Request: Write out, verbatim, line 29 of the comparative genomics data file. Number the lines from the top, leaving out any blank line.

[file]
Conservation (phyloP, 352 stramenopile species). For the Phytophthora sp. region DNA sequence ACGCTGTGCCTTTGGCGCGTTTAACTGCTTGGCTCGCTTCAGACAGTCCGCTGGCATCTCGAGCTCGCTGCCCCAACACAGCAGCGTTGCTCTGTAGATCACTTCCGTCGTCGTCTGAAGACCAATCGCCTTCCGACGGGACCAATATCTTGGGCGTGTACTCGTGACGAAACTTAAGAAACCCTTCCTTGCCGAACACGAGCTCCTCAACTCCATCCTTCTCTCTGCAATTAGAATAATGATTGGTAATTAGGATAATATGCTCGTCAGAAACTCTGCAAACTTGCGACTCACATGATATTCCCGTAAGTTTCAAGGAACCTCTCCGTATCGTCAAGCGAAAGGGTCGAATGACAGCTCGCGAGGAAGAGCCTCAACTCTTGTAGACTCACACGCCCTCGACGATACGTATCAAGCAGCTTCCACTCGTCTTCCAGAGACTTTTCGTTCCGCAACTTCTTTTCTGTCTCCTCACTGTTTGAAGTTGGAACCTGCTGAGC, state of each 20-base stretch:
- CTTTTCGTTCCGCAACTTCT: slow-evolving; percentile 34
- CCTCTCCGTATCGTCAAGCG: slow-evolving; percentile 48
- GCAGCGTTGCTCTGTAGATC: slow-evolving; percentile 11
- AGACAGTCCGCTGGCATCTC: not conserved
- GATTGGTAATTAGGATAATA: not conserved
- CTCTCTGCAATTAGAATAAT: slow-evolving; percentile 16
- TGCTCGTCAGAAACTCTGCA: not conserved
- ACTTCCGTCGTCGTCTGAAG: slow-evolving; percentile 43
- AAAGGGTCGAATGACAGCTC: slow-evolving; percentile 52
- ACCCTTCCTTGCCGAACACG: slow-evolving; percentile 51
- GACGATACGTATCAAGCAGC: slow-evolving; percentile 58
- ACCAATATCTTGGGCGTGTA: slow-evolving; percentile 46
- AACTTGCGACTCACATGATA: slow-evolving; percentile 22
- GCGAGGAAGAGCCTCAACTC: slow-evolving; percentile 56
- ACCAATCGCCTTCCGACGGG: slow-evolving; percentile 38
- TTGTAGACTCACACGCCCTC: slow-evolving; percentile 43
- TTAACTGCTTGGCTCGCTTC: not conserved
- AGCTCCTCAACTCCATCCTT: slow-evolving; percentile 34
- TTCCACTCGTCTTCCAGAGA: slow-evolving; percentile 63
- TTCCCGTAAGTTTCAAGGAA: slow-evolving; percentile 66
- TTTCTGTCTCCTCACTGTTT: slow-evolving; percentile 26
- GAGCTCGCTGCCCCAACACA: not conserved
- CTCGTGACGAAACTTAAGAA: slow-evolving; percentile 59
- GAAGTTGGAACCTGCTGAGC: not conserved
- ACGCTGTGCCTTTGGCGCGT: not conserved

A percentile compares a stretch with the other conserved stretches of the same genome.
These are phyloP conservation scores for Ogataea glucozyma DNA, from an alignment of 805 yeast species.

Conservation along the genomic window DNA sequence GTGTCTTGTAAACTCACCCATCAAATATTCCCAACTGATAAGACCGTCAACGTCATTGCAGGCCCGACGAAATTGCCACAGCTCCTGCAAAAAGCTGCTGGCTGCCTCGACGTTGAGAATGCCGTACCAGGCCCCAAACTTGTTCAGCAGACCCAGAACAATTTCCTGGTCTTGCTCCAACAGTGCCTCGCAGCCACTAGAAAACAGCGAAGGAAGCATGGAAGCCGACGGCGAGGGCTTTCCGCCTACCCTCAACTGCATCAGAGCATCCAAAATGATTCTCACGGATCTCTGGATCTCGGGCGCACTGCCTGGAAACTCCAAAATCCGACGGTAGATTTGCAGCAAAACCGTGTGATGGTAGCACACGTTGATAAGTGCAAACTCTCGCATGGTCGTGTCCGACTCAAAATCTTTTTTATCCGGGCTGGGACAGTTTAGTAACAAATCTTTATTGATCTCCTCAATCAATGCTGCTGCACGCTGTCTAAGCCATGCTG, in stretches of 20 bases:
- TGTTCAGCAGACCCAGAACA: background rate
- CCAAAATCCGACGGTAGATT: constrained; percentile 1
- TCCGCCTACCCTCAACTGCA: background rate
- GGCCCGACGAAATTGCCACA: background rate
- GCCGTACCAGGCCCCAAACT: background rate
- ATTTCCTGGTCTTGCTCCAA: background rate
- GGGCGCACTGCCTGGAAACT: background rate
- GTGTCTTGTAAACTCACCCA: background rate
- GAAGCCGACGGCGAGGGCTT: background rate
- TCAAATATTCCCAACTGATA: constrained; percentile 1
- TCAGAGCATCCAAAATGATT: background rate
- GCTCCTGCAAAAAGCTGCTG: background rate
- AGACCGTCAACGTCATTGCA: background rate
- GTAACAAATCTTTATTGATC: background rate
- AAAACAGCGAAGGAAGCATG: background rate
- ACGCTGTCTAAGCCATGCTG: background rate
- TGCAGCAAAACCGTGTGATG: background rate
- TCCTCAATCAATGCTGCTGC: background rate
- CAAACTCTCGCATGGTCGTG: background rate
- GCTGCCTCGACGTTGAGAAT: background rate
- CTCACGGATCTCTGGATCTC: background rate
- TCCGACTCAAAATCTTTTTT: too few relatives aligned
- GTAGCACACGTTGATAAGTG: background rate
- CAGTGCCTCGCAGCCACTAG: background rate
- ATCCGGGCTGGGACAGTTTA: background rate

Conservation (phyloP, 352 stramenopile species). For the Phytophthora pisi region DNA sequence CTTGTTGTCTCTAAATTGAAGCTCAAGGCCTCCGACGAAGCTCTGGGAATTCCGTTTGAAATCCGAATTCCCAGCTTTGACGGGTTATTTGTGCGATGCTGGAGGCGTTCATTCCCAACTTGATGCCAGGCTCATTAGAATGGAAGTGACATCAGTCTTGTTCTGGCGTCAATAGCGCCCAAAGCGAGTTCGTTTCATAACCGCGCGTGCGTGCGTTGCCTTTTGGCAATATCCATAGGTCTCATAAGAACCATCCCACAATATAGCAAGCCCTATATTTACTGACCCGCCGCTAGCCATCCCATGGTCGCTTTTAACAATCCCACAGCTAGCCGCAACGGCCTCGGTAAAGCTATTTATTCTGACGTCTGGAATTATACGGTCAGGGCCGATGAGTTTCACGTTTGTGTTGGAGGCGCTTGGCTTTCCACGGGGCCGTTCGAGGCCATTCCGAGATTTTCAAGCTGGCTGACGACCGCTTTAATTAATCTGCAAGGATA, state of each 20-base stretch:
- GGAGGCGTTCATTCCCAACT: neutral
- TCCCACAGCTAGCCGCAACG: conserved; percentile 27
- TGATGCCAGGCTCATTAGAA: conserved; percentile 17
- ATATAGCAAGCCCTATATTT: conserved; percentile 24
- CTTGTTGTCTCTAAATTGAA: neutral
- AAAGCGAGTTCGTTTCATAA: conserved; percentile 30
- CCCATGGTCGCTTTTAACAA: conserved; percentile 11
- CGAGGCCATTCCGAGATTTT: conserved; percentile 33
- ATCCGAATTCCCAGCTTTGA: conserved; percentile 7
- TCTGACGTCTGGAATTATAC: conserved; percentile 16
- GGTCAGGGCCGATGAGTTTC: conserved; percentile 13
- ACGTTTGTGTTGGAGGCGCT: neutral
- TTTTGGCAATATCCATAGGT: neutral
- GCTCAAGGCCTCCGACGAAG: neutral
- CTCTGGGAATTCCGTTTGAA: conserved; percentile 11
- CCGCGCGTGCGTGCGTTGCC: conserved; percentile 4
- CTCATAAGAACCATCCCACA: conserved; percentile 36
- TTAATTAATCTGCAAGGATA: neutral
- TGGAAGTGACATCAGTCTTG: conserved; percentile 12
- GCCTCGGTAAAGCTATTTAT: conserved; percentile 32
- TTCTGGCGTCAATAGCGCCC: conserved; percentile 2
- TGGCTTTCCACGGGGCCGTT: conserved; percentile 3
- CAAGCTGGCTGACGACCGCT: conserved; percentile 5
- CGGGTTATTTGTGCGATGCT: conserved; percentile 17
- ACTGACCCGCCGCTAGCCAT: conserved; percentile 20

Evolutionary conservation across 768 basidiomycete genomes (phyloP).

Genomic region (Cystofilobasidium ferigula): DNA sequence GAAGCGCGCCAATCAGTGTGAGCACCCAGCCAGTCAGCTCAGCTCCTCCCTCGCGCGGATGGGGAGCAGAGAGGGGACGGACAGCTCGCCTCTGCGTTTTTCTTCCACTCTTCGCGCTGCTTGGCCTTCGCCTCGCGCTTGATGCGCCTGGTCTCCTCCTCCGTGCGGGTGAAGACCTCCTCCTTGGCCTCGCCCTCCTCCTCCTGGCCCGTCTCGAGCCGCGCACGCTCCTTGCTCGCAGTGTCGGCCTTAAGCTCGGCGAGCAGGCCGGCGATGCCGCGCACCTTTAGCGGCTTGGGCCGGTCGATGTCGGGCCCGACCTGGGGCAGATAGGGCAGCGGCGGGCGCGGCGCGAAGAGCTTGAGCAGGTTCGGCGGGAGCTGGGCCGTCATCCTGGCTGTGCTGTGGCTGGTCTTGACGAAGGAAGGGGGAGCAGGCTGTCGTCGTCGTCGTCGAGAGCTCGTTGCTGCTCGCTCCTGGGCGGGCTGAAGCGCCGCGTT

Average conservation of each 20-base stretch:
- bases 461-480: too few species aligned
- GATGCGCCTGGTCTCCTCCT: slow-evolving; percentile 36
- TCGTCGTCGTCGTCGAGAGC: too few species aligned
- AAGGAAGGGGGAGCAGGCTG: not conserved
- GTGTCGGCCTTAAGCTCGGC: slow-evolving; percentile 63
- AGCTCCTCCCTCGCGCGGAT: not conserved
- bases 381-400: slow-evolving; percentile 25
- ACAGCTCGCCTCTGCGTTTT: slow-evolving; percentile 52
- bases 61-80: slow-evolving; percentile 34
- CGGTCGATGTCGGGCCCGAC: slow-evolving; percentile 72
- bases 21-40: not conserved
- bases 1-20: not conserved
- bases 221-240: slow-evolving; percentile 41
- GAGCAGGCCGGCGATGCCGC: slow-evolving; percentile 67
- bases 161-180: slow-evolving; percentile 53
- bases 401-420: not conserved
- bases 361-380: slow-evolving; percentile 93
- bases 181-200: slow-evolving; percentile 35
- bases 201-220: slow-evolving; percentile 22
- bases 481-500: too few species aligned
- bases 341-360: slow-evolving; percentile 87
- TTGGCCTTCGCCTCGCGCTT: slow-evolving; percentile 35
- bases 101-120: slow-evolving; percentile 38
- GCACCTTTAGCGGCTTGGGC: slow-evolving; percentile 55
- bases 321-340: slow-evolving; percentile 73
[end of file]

Conservation along the genomic window DNA sequence GTGTCTTGTAAACTCACCCATCAAATATTCCCAACTGATAAGACCGTCAACGTCATTGCAGGCCCGACGAAATTGCCACAGCTCCTGCAAAAAGCTGCTGGCTGCCTCGACGTTGAGAATGCCGTACCAGGCCCCAAACTTGTTCAGCAGACCCAGAACAATTTCCTGGTCTTGCTCCAACAGTGCCTCGCAGCCACTAGAAAACAGCGAAGGAAGCATGGAAGCCGACGGCGAGGGCTTTCCGCCTACCCTCAACTGCATCAGAGCATCCAAAATGATTCTCACGGATCTCTGGATCTCGGGCGCACTGCCTGGAAACTCCAAAATCCGACGGTAGATTTGCAGCAAAACCGTGTGATGGTAGCACACGTTGATAAGTGCAAACTCTCGCATGGTCGTGTCCGACTCAAAATCTTTTTTATCCGGGCTGGGACAGTTTAGTAACAAATCTTTATTGATCTCCTCAATCAATGCTGCTGCACGCTGTCTAAGCCATGCTG, in stretches of 20 bases: